I have a thing for board and batten. I always have. Especially since my late husband and I were working on our first board and batten project in our dining room when he died. I finished that project with the help of my dad and my father-in-law and it turned out so beautifully. I knew that if I ever had a home of my own again someday, I’d want to do another DIY board and batten project somewhere in the house.
Ever since I moved into my new house, I have been itching to get some DIY projects done. My new home is such a blessing. I didn’t think I would be able to be a homeowner on my own after my husband died. So having a home, and a really well-built, three-year-old house to boot, was more than I thought I’d ever have only a couple of years into this widowhood journey.
As beautiful as this house already is, it is still pretty basic, as most suburban homes are. So I knew I would love to add my own touches to the place to add character and style. The problem is that my budget is even tighter now that it’s just me and the kids. DIY projects seem like a luxury I might not be able to afford as often, so I have to be choosy about them.
Once I moved into my new place, I knew where I’d want the board and batten: my entryway hall. I knew it would be relatively inexpensive and it would be a good starter project for me to do on my own. I wanted to add some character to the first space that was seen upon someone entering my home. And I also wanted to add functionality to the space. So I went back to the research I had used for my first DIY board and batten project (I used this post as my inspiration) and priced out my supplies and got to work. And here’s how I did it:
Easy Entryway Board and Batten
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- 12 1X4X8 pine boards (for the top and bottom boards and the battens)
- 4 1X2X8 pine boards (for the corners and top ledge)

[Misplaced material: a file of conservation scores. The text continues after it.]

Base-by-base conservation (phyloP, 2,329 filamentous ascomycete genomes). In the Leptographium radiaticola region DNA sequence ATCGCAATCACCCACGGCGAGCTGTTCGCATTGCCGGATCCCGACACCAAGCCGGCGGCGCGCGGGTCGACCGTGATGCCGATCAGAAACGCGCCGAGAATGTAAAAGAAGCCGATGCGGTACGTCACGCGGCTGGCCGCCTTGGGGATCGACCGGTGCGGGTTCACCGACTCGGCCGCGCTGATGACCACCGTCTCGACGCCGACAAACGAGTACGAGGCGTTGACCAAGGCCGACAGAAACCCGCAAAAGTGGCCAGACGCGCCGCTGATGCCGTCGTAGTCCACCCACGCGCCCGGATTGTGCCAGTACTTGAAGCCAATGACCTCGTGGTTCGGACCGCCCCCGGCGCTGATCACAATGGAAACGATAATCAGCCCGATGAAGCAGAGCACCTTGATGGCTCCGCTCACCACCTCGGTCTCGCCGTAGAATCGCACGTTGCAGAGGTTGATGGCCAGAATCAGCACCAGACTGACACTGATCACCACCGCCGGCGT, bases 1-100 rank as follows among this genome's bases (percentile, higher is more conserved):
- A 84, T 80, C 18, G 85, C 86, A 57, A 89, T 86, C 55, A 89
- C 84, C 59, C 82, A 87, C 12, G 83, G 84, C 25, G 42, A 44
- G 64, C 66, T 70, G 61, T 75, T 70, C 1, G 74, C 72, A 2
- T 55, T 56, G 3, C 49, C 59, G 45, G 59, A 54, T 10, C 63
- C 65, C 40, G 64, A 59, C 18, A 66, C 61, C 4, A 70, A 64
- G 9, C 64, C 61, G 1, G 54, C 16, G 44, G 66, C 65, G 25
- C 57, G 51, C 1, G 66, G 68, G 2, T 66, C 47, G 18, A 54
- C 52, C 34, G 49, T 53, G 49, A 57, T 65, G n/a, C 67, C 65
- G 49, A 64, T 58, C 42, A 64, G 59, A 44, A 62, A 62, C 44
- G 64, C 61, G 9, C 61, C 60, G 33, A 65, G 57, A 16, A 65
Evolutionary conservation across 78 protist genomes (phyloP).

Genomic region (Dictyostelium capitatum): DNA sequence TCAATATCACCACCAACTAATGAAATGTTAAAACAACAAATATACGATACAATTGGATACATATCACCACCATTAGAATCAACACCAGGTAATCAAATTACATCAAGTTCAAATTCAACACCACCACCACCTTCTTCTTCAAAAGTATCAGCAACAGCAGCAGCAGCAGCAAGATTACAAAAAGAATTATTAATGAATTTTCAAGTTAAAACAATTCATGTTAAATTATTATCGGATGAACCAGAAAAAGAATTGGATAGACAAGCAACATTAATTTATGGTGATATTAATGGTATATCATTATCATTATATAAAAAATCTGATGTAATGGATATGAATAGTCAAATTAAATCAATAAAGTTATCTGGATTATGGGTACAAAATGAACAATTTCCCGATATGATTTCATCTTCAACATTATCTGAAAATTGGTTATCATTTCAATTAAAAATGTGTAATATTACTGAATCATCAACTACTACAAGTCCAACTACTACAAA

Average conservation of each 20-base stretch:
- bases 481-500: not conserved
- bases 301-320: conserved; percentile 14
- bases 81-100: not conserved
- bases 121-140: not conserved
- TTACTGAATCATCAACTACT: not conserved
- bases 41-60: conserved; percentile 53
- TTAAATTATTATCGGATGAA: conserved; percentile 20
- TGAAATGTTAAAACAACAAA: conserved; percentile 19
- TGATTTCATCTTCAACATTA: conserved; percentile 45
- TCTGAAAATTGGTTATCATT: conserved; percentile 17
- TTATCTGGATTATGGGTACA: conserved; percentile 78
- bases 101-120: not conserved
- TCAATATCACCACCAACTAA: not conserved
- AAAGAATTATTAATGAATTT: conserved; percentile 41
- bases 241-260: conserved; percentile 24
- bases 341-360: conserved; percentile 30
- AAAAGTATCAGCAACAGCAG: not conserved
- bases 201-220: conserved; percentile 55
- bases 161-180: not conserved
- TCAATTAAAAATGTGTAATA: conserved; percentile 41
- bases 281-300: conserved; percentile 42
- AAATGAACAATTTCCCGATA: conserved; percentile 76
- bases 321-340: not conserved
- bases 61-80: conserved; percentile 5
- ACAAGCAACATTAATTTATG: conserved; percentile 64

- paintable caulk
- caulk gun
- 1 gallon Valspar Signature Paint + Primer (untinted)
- 1 gallon Valspar Signature Paint + Primer in Gray Owl by Benjamin Moore
- 7 black hooks
- stud finder
- miter saw
- sanding block
- brad nailer
- air compressor
- 2″ brad nails
- wood filler
- small foam rolling paint kit
- large roller paint kit
- angled paint brush
- The first thing I did was spackle any holes in the walls and let them dry. Then I painted the entire hallway with the Grey Owl paint. I only painted the top half of the wall where my board and batten was going to be installed so as not to waste paint.
- Once the paint was dry, I measured 65″ from the top of my baseboards and made marks along the wall where I intended to install the board and batten. This indicated where the top of my top board would be when installed.
- Then, using my brad nailer, I nailed a 1X4X8 board across the wall. It wasn’t long enough to span the entire wall so I measured a second board against the unfilled space, marked it, and cut it with my miter saw. I installed that piece with my braid nailer.
- Next up was installing the battens. First, though, I installed two “half battens” in the corners on each side of the wall. The reason I did this was because installing a whole 1X4 batten looked too chunky in the corners. I decided to use 1X2 boards in the corners to give it a finished look without the chunkiness. This is an optional step. You can leave battens off the corners or you can use full size battens if you prefer. See Step 6 for how I go about cutting battens.
- Now it’s time to measure the space between the corner battens and plan where to place the rest of the battens. I did this strategically. I wanted to avoid having to place a batten over the light switch or electrical outlet that ran along that wall. It’s not that I couldn’t have cut a notch in a batten to accommodate the outlet, I just didn’t really want to. So I determined that by placing the battens about 13.5″ apart, I was able to get six evenly spaced battens (in addition to the “half battens”) on my wall without running into the light switch or outlet. Hooray!